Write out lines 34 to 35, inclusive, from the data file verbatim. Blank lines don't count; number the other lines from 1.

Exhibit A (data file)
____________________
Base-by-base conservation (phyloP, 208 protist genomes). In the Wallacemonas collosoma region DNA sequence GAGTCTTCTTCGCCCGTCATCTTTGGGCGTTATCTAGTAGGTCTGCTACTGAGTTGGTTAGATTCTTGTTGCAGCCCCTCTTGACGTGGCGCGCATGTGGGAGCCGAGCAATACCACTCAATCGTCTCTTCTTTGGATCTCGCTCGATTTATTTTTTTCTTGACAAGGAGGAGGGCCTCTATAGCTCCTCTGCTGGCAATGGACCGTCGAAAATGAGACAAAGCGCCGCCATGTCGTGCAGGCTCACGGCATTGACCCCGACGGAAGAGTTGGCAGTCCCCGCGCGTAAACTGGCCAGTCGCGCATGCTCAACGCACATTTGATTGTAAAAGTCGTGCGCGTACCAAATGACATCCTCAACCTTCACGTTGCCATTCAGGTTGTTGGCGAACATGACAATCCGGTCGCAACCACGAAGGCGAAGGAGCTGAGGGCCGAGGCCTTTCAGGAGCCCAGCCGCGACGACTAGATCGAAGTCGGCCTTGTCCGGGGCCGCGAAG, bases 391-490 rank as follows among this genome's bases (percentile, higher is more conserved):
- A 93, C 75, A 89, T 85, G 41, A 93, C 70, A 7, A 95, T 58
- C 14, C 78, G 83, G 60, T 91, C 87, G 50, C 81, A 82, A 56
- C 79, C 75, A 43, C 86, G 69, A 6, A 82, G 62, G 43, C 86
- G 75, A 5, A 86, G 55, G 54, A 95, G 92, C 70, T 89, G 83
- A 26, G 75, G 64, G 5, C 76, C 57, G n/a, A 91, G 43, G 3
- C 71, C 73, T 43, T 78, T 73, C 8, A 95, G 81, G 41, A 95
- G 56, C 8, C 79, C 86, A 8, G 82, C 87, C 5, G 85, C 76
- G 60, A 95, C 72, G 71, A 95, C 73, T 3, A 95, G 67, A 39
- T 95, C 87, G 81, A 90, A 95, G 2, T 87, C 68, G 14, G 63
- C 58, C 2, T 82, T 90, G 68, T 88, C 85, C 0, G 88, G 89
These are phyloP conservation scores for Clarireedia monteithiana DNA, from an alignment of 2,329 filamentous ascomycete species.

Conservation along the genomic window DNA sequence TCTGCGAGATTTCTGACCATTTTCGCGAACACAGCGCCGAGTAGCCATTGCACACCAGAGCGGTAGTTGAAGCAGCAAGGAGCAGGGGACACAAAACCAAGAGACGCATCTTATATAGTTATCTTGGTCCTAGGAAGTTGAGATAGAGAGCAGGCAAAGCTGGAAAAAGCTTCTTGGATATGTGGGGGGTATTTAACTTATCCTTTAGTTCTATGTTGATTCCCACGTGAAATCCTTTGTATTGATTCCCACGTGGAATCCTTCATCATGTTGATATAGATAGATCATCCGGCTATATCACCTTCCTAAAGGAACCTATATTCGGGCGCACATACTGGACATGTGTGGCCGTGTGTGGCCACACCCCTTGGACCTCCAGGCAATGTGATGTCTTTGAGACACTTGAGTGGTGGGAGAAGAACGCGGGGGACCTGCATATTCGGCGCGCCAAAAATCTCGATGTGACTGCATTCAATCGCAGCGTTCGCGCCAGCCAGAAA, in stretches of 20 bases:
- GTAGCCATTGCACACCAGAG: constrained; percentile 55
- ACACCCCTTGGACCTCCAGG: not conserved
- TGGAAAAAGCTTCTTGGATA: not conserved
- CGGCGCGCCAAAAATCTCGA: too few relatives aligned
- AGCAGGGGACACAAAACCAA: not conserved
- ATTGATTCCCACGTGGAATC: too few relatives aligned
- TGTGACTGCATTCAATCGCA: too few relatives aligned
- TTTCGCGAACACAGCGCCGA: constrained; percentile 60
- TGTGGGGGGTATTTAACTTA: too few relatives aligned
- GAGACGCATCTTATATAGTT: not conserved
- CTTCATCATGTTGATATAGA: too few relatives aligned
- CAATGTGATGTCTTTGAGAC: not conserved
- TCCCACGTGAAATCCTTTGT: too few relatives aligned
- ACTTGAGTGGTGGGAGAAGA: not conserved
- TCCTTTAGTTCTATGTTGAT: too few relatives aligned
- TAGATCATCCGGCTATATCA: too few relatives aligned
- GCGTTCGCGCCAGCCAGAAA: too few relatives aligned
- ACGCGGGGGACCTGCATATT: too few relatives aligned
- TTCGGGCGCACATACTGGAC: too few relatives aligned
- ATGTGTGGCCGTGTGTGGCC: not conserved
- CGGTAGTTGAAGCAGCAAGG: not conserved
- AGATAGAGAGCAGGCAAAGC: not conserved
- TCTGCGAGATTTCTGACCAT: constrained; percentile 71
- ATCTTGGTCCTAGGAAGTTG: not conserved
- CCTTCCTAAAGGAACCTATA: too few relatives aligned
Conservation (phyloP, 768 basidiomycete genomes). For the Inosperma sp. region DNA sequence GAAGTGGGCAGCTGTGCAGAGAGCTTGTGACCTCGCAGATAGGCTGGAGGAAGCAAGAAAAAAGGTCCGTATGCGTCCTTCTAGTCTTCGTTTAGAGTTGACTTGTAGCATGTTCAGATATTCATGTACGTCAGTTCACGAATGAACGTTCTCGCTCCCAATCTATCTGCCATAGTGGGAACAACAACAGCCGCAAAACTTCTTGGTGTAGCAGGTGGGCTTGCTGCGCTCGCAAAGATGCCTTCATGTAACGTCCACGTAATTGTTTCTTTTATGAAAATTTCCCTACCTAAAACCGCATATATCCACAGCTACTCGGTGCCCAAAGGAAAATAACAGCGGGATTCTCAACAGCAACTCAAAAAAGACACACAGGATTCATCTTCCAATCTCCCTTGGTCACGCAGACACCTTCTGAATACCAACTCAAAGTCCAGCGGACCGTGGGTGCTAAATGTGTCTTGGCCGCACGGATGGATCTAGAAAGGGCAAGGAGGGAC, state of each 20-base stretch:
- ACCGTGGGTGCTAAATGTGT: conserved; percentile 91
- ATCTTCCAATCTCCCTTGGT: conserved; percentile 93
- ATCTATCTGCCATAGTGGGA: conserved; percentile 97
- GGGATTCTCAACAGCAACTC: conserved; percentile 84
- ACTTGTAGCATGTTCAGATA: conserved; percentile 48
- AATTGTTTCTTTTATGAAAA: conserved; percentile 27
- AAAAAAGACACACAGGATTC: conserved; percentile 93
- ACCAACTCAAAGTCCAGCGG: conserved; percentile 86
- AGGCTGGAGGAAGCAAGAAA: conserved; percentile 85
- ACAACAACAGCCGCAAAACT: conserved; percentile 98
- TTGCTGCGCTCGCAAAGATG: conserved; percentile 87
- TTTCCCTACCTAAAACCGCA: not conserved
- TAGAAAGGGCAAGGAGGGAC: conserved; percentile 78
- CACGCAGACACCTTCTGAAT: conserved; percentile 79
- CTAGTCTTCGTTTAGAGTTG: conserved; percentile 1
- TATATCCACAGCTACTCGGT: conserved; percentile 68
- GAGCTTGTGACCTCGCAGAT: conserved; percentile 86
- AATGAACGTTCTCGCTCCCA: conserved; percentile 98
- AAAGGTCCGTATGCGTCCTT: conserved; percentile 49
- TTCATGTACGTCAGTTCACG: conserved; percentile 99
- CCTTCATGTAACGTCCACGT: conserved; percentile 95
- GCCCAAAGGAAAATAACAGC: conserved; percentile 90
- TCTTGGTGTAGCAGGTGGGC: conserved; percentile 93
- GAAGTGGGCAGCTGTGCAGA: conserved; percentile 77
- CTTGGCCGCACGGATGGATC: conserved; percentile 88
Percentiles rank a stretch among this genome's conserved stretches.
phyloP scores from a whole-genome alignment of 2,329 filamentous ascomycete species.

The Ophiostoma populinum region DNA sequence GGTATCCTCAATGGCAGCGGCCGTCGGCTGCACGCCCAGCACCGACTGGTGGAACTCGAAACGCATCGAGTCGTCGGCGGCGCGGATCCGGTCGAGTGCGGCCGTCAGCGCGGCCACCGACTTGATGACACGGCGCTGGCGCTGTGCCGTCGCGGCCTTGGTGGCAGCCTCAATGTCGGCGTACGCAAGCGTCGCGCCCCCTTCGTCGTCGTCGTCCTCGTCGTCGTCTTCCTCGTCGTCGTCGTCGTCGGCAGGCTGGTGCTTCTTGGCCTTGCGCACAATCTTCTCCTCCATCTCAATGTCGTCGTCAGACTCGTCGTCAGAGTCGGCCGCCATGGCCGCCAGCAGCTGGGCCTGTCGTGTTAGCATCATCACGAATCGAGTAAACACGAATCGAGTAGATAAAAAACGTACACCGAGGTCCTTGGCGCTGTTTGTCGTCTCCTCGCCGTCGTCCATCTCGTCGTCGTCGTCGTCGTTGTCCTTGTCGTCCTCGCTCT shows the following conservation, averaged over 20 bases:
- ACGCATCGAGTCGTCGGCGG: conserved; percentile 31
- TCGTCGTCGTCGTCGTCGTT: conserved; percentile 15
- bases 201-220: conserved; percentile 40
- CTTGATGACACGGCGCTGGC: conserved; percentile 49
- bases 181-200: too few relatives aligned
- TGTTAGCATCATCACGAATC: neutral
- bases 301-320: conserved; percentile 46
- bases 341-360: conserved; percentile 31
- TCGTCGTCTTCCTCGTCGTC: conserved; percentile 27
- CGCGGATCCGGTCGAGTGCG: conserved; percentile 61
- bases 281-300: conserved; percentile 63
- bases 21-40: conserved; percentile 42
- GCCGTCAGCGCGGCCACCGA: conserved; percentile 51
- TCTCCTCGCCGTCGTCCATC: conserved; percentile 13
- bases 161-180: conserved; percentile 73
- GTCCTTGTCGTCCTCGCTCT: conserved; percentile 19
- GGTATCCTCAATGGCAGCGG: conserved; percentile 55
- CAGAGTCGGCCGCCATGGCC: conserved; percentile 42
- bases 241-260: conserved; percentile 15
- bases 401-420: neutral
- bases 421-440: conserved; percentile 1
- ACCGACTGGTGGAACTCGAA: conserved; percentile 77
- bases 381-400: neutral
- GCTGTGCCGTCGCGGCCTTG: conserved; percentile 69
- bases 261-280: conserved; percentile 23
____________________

- CGGTAGTTGAAGCAGCAAGG: not conserved
- AGATAGAGAGCAGGCAAAGC: not conserved